Our only loss in this area was the decision to not repay the funds deferred from KPERS. And while we did not manage to get due process protections restored, we did get the restoration through the House with a very strong bipartisan vote. Unfortunately, the Senate never took the issue up and our last chance was an amendment to the school finance bill brought by Rep. Jerry Stogsdill (D-Prairie Village) that was ruled to be not germane to the bill and so was not considered. The votes in the House this year give us hope for the future.

In the area of Advocating a Bright Future for All Kansans, we must report that while we have not won on our issues, we have not lost ground either.

We were delighted to see the expansion of Medicaid pass both chambers and then disheartened with the Governor’s decision to veto it. We are sorry that the Legislature was unable to muster enough votes to override the veto.

Worst of all, despite the best efforts of many legislators, parents, faculty, students, and organizations including KNEA, the Legislature bowed to the NRA and refused to restore control of firearms to our Kansas colleges and universities. Beginning on July 1, 2017, our colleges and universities must either provide metal detectors and security personnel at all entrances or allow anyone to carry a concealed firearm anywhere on campus. Despite overwhelming support from the communities, NRA money and threats continue to carry the day.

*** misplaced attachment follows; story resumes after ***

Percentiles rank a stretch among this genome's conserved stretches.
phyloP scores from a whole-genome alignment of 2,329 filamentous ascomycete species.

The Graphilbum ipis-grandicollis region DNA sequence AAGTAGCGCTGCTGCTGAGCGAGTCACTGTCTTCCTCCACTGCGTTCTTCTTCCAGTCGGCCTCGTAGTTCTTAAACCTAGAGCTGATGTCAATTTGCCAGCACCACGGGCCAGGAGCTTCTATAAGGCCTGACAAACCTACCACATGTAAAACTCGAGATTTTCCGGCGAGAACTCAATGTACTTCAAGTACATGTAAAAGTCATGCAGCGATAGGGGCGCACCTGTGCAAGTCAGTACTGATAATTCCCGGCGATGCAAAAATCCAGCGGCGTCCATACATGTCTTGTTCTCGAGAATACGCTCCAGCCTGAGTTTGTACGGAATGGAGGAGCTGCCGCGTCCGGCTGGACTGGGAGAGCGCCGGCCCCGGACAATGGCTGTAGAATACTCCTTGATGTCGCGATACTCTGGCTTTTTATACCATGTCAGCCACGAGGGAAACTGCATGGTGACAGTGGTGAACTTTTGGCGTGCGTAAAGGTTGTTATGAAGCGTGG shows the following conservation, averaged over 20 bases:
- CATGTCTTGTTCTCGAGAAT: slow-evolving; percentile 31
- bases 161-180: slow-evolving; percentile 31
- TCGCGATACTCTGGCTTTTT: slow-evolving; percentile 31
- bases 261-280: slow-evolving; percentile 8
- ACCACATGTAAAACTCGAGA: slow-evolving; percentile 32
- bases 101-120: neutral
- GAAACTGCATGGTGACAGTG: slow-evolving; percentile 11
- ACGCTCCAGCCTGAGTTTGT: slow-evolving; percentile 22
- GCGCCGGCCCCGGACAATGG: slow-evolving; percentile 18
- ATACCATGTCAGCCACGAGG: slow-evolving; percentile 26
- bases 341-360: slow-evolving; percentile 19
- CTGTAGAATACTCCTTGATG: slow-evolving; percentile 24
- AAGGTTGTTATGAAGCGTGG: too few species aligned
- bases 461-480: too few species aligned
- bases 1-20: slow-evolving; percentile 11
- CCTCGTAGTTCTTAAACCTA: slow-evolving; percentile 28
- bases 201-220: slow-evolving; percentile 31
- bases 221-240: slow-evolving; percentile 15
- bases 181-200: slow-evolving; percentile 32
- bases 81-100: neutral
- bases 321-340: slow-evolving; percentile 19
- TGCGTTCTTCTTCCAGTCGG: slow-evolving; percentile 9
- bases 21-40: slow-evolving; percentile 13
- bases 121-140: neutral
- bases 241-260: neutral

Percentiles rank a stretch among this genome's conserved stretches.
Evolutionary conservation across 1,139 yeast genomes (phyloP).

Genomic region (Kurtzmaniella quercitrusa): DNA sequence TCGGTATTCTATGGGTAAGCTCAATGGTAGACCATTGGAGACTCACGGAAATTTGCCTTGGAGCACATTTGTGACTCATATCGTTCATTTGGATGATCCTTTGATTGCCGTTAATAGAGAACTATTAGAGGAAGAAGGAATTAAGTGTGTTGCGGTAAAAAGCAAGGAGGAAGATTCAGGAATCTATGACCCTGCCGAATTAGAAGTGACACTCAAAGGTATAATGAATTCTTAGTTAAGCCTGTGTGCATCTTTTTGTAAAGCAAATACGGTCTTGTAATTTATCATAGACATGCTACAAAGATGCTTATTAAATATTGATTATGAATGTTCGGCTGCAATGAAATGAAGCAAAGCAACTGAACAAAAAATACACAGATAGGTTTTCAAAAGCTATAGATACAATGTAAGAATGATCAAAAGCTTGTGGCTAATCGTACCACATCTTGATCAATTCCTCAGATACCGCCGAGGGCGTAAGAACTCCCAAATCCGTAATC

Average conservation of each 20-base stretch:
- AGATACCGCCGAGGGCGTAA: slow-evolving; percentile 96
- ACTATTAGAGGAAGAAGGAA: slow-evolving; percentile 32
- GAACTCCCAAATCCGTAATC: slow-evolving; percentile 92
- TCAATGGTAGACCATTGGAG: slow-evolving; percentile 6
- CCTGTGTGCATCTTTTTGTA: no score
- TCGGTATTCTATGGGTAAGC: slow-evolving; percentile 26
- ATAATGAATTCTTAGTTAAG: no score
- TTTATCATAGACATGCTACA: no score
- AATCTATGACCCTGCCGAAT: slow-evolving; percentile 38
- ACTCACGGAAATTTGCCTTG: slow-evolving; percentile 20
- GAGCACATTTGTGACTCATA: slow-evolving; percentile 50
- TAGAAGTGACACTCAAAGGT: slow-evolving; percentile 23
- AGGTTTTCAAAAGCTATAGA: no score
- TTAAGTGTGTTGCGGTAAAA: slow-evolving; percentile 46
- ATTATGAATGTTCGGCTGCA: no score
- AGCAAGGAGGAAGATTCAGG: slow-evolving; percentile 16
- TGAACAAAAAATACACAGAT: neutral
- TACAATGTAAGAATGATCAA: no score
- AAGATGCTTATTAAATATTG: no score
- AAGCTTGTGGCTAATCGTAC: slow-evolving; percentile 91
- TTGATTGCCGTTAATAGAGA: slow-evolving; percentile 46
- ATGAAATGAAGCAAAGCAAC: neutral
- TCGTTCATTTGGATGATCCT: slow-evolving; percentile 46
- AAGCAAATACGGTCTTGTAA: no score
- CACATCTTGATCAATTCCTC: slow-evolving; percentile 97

So all-in-all, when examined in light of the KNEA Legislative Agenda, this was a very good session for public schools and public school teachers.

So, It’s Over But It’s Not Over…

As we write this today, Governor Brownback has SB 19, the school finance bill, on his desk. What we don’t know is his plan for that bill. Will he sign it? Will he veto it? Will he just let it sit there for ten days until it becomes law without his signature?

Our frustration is that every day that passes is a day less the Supreme Court has for review before the June 30 deadline.

If he vetoes the bill, the Legislature will have an opportunity on June 26 during their ceremonial sine die closing to consider an override vote but by then we are only four days from the deadline.

We are working with KNEA Legal staff to examine the various scenarios that could play out depending on a signature or a veto, an adverse court ruling or a special legislative session. Stay tuned for further KNEA reports as things play out.